Catch-22 on creating an enduring power of attorney in favour of my wife

Q&A: Dominic Coyle

I am in the process of making an enduring power of attorney. I want to provide for my wife to be the attorney, which I expect most people would want to, and if she is not able to act or has predeceased me, then my daughter would become the attorney.

However there is a catch-22. In the Enduring Power of Attorney Regulations 1996 (Part A) regarding the notice parties you must inform that you have made the EPA, it says you must give notice of the execution of the enduring power to at least two persons. None of them may be an attorney under the power but at least one must be the donor's spouse.

If one of the notice parties must be my spouse, but a notice party can’t be the attorney, this seems to mean that you can’t give an enduring power of attorney to your spouse!

I have asked a few solicitors and none of them seem to know how to overcome this catch-22.


The Citizens Information website says you can nominate your spouse as the attorney, but this seems impossible.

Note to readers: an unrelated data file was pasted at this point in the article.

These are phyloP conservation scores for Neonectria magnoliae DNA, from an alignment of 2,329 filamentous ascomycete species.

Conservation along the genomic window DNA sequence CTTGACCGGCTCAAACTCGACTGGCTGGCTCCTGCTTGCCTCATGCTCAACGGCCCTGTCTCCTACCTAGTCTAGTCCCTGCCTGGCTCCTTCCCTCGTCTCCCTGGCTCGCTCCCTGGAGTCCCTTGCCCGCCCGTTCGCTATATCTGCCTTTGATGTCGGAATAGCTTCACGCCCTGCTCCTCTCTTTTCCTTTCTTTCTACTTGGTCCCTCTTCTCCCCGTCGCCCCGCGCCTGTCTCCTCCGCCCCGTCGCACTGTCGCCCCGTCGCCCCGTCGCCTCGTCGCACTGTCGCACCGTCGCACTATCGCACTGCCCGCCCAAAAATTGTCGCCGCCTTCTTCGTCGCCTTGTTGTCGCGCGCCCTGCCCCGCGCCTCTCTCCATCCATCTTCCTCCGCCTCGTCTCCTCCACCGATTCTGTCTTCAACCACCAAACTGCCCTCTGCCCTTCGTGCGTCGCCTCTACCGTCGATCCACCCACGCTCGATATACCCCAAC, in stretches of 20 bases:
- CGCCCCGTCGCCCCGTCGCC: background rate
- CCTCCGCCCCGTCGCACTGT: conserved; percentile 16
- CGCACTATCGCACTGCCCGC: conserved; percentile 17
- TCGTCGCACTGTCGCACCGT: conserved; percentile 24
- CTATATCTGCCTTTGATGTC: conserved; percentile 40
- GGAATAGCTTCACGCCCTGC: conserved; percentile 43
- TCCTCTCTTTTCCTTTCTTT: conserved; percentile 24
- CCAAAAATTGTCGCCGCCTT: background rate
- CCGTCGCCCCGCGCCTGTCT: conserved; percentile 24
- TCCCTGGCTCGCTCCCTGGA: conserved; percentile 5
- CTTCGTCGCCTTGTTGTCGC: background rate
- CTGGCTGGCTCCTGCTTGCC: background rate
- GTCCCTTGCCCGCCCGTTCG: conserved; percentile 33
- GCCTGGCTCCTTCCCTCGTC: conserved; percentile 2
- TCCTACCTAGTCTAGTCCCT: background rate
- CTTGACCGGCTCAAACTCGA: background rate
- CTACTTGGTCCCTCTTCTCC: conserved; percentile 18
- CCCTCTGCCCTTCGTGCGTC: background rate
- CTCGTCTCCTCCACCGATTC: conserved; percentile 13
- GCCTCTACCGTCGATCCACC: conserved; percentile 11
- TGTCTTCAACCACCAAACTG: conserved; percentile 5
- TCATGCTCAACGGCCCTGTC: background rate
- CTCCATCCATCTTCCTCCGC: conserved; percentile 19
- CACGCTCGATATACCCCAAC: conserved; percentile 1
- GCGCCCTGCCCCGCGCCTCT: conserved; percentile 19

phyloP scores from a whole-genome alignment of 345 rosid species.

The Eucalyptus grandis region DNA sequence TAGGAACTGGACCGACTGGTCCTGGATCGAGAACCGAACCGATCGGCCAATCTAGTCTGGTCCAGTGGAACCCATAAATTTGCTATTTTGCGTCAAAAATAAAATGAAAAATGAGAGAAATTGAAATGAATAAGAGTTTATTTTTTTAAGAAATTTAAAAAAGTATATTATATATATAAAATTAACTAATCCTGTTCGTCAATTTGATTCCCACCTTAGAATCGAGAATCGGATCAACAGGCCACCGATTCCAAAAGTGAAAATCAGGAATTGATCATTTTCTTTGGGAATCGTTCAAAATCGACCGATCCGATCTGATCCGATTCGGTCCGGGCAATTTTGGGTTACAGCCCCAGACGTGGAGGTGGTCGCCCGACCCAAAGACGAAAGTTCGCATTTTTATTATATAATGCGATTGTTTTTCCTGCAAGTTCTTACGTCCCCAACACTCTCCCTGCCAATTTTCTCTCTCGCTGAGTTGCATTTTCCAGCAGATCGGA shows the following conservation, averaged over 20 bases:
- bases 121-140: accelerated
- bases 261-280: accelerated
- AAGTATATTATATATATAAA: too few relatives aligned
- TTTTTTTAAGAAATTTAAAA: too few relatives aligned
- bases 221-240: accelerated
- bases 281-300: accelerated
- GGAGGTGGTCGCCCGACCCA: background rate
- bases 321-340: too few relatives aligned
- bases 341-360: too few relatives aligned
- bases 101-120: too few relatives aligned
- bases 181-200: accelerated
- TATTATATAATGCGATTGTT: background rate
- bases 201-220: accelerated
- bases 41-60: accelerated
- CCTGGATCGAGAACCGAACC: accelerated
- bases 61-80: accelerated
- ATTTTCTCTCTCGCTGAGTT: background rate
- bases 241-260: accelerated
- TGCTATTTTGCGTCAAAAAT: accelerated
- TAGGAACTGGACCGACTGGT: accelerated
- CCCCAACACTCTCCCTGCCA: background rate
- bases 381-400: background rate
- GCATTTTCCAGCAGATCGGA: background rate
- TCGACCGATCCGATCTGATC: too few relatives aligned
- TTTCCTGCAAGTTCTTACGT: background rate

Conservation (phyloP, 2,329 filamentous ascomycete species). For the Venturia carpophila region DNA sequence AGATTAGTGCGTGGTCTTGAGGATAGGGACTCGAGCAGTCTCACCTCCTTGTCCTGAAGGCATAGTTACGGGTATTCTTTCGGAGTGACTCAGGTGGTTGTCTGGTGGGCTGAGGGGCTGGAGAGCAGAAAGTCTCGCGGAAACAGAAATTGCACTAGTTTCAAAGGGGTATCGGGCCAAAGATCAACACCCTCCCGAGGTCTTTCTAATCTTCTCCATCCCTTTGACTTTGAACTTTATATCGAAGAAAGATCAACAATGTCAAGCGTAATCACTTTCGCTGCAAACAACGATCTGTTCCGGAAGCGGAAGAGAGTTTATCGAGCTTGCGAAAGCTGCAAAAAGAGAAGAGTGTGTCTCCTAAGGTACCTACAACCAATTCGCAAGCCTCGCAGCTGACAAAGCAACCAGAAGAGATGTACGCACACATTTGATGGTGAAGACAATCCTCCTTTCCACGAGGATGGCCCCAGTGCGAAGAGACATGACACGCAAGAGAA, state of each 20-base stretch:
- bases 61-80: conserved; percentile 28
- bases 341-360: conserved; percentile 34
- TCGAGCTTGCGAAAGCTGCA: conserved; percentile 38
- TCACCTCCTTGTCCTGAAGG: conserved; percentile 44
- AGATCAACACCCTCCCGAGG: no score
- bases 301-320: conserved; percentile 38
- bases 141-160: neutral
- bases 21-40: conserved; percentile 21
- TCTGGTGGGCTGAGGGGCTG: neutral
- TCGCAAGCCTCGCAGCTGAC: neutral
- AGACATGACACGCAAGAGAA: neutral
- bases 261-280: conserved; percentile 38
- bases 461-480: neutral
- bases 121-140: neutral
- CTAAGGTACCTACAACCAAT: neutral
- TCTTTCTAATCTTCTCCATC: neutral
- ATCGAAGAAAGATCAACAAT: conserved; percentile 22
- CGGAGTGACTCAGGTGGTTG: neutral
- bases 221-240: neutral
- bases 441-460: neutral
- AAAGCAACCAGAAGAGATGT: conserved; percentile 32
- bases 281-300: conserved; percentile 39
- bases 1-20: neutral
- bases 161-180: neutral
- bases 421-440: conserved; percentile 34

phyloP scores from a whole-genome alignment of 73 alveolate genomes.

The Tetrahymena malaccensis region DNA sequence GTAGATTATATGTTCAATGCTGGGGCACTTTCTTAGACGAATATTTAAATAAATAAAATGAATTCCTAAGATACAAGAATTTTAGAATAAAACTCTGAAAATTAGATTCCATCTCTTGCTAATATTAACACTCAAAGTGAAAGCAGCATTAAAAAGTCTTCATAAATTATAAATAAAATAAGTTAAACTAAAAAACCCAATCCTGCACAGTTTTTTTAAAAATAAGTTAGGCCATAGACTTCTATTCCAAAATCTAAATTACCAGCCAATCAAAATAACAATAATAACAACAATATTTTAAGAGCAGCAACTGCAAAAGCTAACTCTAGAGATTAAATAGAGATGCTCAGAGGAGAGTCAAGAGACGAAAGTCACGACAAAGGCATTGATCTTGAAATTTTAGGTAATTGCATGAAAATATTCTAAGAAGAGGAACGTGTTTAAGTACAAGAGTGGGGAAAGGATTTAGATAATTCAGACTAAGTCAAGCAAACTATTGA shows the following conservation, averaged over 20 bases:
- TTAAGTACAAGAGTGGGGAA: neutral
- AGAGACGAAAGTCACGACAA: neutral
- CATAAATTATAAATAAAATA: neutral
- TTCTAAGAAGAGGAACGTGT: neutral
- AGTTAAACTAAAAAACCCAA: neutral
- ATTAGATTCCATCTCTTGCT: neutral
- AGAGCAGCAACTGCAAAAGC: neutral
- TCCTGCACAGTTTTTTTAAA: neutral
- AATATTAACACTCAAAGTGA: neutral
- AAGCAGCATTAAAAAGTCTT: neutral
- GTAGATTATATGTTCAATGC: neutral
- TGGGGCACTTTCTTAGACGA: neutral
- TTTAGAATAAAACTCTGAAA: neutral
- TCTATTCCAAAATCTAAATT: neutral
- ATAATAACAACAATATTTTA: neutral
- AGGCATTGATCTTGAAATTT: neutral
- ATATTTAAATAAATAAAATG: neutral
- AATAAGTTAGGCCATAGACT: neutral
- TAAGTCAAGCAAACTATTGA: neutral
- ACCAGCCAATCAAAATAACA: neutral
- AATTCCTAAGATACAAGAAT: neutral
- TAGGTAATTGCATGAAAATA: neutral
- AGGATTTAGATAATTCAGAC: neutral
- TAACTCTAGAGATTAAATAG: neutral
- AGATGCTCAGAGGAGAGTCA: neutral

So is it possible to make an EPA giving the power of attorney to your spouse? The regulations seem to prevent this. Why?

Mr P.T., email

The first thing to say, I guess, is sensible you. The enduring power of attorney is one of the most common sense provisions in law. It allows a person to make sure they are cared for in the way they would wish and with decisions being made by people they would choose should they have the misfortune to become incapacitated and unable to make those decisions themselves.

Of course, the key thing is to put the arrangements in place while you still have all your senses about you, your mental facilities that is – and yes, the form requires you to get a doctor to certify that this is the case.

You also need to give careful thought as to whom you would wish to act for you in these circumstances. Apart from managing your financial and property affairs, the enduring power of attorney can also give someone control over your personal care – things like whom you can see and where; where you live; and even your diet and what you wear.

You do have discretion to limit the power of any attorney in these areas and can set down what those reasonable restrictions might be. Still, you can see why it’s important to get the details right.